A long time ago in a land far away, a dry, dusty, and desert land, God gave these words to Moses so that the Israelites would remember His commands. And so for thousands of years the Jewish people have recited the Shema morning and night with their families.
The Shema is made up of three Scripture sections: Deuteronomy 6:4-9, Deuteronomy11:13-21, and Numbers 15:37-41. And though you may not be familiar with the term “Shema” (Sh-ma’), if you’ve been a Christian for awhile, you have heard these scriptures because Jesus often used them.
Hear O Israel: The Lord our God, the Lord is one. Love the Lord your God with all your heart and with all your soul and with all your strength. These commandments that I give you today are to be upon your hearts. Impress them on your children. Talk about them when you sit at home and when you walk along the road, when you lie down and when you get up. Tie them as symbols on your hands and bind them on your foreheads. Write them on the doorframes of your houses and on your gates.” (Deuteronomy 6:4-9)
Does that sound familiar?
“Hear O Israel: The Lord God, the Lord is one.”
The word we’ve translated to “one” is the Hebrew word echad. Scholars have debated whether this word should be translated as “one” or its other meaning, “alone”. One of the problems with translation is that there are no verbs in the Hebrew sentence. “YHWH. . . our God . . . YHWH . . . echad.”
What do you think God wanted the Israelites to remember about Him? What is the purpose of this statement of faith?
We can never interpret a verse or decide on its meaning without reading the chapters before it and after it. Context is key to finding the meaning. If you flip back a page in your Bible, you find The Ten Commandments. These are the the words God is referring to in chapter 6 (the passage above).
The very first commandment in chapter 5 is vital to interpreting this passage.
“You shall have no other gods before me.” (Deuteronomy 5:7)
He is God alone.
“You shall not make for yourself an idol. . . ” (5:8)
God was laying down the rules for the Israelites, but they are for all of us in His family today too.
It seemed so much more simple in those days. Idols were crafted out of wood or silver and placed in homes. The people literally worshiped with sacrifices and incense these man-made gods.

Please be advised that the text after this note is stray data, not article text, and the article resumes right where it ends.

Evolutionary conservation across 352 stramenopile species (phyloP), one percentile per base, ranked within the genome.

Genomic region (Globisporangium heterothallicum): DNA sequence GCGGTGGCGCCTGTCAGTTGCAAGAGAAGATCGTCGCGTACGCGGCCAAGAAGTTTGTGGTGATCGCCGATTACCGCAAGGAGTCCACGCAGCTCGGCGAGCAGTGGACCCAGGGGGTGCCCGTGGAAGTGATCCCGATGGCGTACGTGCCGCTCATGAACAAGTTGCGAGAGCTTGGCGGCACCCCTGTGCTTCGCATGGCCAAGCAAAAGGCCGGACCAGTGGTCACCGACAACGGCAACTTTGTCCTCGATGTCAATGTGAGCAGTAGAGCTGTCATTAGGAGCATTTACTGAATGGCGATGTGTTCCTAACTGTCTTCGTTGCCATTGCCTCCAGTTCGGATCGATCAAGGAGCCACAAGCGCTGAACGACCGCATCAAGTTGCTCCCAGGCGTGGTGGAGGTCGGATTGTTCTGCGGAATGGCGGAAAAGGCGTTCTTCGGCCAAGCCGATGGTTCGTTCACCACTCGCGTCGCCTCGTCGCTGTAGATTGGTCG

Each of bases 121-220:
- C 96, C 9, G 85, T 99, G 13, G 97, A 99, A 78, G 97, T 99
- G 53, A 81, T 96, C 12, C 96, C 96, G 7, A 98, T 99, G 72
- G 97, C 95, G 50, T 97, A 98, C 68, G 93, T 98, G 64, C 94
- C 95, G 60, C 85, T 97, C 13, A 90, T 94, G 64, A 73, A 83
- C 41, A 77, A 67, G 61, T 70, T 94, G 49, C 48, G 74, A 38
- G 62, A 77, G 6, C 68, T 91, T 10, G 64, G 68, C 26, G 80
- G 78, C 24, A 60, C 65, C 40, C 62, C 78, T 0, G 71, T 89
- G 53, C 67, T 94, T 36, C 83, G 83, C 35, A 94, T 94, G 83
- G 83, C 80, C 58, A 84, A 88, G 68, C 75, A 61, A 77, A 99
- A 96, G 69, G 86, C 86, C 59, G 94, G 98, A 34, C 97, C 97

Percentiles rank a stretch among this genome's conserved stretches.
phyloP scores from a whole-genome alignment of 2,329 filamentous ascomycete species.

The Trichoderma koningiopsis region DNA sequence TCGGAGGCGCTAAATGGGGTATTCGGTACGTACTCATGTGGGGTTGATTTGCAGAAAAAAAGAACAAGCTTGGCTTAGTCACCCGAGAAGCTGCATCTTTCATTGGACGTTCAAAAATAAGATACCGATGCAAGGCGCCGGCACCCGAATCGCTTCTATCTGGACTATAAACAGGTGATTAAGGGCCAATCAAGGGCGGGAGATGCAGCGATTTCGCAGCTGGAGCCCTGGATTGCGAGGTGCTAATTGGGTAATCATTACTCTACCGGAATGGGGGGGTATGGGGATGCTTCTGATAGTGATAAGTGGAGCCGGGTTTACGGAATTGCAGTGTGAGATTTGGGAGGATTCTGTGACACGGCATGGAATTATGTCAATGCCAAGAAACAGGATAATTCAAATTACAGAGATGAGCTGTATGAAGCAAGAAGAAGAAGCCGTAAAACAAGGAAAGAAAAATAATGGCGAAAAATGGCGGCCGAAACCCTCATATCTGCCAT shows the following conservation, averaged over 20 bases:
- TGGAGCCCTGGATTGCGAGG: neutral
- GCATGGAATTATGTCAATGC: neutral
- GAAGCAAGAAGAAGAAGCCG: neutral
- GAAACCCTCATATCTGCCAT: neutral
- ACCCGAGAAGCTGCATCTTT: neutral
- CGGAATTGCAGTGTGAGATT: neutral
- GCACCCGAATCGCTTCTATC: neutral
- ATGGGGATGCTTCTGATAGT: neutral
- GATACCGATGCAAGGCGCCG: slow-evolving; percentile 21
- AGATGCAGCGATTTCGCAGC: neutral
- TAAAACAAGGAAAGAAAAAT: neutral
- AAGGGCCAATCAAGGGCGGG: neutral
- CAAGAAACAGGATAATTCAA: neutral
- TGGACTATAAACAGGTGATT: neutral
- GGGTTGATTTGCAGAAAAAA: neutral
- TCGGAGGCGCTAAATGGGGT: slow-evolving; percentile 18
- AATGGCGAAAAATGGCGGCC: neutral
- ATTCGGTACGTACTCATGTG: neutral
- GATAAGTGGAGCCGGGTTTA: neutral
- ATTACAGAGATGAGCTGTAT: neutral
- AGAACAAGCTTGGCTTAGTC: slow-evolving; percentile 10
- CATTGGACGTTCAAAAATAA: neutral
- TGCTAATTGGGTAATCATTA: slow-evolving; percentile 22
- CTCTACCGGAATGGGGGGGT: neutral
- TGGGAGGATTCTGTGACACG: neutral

But today our idols are not so obvious. They are sneaky. Invisible. And dangerous to our hearts.
They can be good things like friends, spouses, children, jobs or hobbies.
Or they can be difficult things.
Hardship, struggle, illness. These things can become our idols too.
How do we know if something has become an idol in our heart? I think these three questions help.
1. What is the first thing and last thing I think about?
2. Who or what is the object of the majority of my conversations?
3. What do I think is the missing piece to my happiness?
Throughout the next few weeks we are going to visit the Shema and dig under our language to discover the life inside these ancient words of wisdom. We’ll find how we apply this truth to us today, and we’ll be able to see how Jesus fulfilled the law. We’ll be connecting this Old Testament passage with the New Testament–one of my favorite things to do.
I recently gave this teaching at a women’s retreat. We spoke Hebrew and danced (Zumba) and tied blue cords around our wrists. That teaching was given in one big hunk, but during the next week we’ll take it bite by bite. I also promised a blog or two on fasting next week as some of us fast together next Wednesday.
“Hear O friends, the Lord our God, the Lord alone. Not money or children, health or success, relationships or new shoes can be your God. Love the Lord your God with all your heart, and soul, and strength. These commandments that I give you today are to be on your hearts. Impress them on your children and grandchildren. Talk about them when you sit at home and when you drive to Walmart, when you lie down and when you get up.”
Praying that He is the God of our hearts.
Jesus loves you,